Many of these tragic events mirrored aspects of either the primal tragedy or other mythical/historical tragedies. This continuum of protagonists and events that spanned generations illustrated perfectly the adage that ‘this year’s harvest is a product of last year’s sun’. The Didactic nature of tragedy reflected both the rituals of the real world and acted as a medium for dramatic representations of many ancient Hellenic maxims all at once.
The drama (actions) of a trilogy would follow a particular pattern or set standard to enable the spectator to not be distracted by the ‘blood’ of a deed but rather to concentrate on the ‘tears’ resulting from the action. Thus the poet would direct the spectators’ attention to the ‘fruits’ of the events to illustrate that the core of the tragedy was not the deed itself but the consequences and effects thereof.
By the means of this standard, the spectator knew what to expect on the most basic level and thus the subtleties of the cycle of action, reaction and reactive actions became more easily apparent. This enabled tragedy to develop into a highly sophisticated and cultivated didactic medium. The costumes, masks, skenes (scenery), gestures, diction and staging were all standardised and stylised to allow even the slightest difference to have a profound effect on the spectator. The very real emotions portrayed within the unrealistic appearances of the masked actors offered a glimpse into the surreal quality of real life tragedy.
The true action in any tragic event is what happens beneath the masks of appearances and the theatrical medium symbolised this perfectly. The aim of the poet was to appeal to the soul of the spectator (Dionysian nature) through the spirit, intellect and emotions and not to the Titanic nature through the sensory perception of appearances. This marks the central distinction between the art of sacred theatre and the performance art of modern stage and screen.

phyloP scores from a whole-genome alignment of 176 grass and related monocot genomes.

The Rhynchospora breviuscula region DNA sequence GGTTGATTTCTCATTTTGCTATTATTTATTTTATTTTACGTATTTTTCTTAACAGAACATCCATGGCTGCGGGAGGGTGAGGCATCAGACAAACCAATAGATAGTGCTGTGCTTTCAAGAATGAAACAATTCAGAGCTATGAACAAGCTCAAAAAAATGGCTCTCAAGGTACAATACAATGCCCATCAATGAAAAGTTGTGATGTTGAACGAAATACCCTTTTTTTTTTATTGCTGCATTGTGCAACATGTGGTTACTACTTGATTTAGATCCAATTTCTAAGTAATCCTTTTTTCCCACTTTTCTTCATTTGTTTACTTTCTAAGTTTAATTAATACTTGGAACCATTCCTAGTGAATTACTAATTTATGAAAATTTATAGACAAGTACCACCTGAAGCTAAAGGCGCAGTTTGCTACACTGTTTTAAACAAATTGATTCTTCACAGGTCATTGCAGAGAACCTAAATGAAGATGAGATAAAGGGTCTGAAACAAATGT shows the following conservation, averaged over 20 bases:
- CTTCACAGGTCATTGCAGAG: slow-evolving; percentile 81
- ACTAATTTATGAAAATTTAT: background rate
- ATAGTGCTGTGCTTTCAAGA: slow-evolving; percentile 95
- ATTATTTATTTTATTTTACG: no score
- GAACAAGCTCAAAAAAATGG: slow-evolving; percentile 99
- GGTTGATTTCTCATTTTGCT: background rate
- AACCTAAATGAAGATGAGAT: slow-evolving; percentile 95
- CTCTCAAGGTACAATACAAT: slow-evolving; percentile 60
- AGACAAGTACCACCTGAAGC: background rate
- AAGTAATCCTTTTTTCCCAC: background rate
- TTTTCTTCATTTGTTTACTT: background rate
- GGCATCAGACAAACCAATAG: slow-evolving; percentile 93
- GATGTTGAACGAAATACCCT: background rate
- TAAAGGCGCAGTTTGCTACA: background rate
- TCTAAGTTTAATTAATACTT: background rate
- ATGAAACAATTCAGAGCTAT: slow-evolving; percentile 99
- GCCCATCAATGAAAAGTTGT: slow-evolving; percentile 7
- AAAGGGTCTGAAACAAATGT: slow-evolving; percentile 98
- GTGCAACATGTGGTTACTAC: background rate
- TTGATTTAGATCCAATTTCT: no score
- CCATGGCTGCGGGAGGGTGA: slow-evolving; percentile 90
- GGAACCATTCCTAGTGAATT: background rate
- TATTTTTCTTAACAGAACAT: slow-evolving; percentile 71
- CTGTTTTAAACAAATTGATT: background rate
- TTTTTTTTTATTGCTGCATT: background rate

b. The Basic Elements of Tragedy
One of the central means by which the spectator was educated at the same time as being entertained was through the basic elements of tragedy as a whole. The first and most obvious of these elements is Rhesis (20) referring to a declaration or statement made a protagonist in a tragedy. Rhesis is both a tool of character and plot development for a poet as well as the means by which new ideas or opinions concerning the state of government or humanity may be proposed to the spectator within a contextual setting. Bearing in mind that these tragedies were watched by all leaders and politicians, the Rhesis of a tragedy was an extremely powerful poetic tool that appealed to the intellect of the audience.
The second element appealed to the spectator on a more human level and was called the Monody. The Monody refers to the lament within a tragedy that expresses grievous regret usually over a death that occurs. In the strange ironic language of the theatre the lament is almost always a call for the spectator to live without regret by illustrating the tragic effects of remorse once irrevocable change has taken place. Remorse is central to any tragedy as the hero or heroine exemplifies the tragic genre through the lamentation of their regrets.
The regret expressed in the Monody is simultaneously a recognition and this refers directly to the third element of tragedy: Anagnorisis. The concept of Anagnorisis is one of recognition or discovery (21) and refers to the protagonist’s moment of awareness of their true nature as well as the simultaneous acknowledgement of the reality of a situation.